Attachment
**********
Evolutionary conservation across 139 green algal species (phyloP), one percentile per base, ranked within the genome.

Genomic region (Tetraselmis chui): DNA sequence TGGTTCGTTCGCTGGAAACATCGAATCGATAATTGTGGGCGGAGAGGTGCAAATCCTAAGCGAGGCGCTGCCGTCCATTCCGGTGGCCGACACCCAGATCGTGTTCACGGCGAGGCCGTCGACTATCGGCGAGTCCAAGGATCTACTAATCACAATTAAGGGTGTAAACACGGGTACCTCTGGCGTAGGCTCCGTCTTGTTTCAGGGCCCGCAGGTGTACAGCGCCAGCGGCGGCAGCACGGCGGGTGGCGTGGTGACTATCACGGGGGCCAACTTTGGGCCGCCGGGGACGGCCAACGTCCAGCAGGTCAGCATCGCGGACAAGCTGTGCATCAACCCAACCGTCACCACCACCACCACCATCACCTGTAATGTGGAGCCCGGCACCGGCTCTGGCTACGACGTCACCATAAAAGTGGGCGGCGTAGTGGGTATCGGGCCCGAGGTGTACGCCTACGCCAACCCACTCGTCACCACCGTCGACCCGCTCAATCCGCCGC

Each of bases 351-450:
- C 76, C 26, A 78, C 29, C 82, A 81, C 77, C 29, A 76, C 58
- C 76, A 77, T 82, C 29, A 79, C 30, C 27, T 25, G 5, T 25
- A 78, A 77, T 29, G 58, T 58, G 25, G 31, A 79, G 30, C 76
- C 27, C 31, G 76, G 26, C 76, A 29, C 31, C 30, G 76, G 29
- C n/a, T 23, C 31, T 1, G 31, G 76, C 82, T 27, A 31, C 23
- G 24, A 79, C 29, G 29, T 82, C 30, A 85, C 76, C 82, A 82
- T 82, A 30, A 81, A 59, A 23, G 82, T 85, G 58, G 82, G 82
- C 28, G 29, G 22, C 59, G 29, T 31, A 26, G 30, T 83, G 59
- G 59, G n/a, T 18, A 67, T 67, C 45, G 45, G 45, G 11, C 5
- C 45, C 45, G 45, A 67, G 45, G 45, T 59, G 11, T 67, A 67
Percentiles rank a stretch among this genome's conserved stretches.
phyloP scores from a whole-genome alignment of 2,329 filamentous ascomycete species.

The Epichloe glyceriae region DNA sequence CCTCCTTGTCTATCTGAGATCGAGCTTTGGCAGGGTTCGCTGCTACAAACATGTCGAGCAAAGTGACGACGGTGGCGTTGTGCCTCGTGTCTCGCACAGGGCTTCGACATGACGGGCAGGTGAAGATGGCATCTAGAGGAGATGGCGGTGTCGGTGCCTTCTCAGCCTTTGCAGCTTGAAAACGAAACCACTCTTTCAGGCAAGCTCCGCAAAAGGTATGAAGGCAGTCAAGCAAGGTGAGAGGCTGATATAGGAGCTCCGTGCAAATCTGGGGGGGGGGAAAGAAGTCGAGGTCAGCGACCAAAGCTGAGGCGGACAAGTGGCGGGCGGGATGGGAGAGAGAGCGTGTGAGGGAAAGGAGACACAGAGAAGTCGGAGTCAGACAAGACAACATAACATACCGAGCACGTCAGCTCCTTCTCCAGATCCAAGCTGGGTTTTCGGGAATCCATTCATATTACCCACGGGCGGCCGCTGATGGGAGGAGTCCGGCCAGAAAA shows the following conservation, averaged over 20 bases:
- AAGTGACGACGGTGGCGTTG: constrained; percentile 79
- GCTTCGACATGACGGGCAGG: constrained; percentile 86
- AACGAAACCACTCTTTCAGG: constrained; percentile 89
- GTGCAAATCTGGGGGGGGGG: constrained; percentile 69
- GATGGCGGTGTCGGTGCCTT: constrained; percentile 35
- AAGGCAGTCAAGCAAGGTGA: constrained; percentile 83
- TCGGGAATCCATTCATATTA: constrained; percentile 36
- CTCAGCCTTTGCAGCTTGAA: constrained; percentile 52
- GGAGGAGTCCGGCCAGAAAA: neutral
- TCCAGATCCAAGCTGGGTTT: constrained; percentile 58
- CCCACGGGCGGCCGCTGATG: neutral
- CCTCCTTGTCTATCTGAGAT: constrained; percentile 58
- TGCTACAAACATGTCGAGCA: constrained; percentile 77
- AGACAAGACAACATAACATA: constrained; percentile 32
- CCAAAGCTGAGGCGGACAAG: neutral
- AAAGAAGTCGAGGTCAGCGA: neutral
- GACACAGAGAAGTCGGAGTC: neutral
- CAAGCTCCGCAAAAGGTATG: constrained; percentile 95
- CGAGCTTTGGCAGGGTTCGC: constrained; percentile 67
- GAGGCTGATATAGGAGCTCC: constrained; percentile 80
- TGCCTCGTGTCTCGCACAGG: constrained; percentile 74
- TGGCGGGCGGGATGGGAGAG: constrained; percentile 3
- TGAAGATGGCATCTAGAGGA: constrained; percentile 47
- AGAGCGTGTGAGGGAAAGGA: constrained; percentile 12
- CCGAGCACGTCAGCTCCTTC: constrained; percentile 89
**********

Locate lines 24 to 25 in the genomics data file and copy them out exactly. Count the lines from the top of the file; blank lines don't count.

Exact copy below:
- CTCAGCCTTTGCAGCTTGAA: constrained; percentile 52
- GGAGGAGTCCGGCCAGAAAA: neutral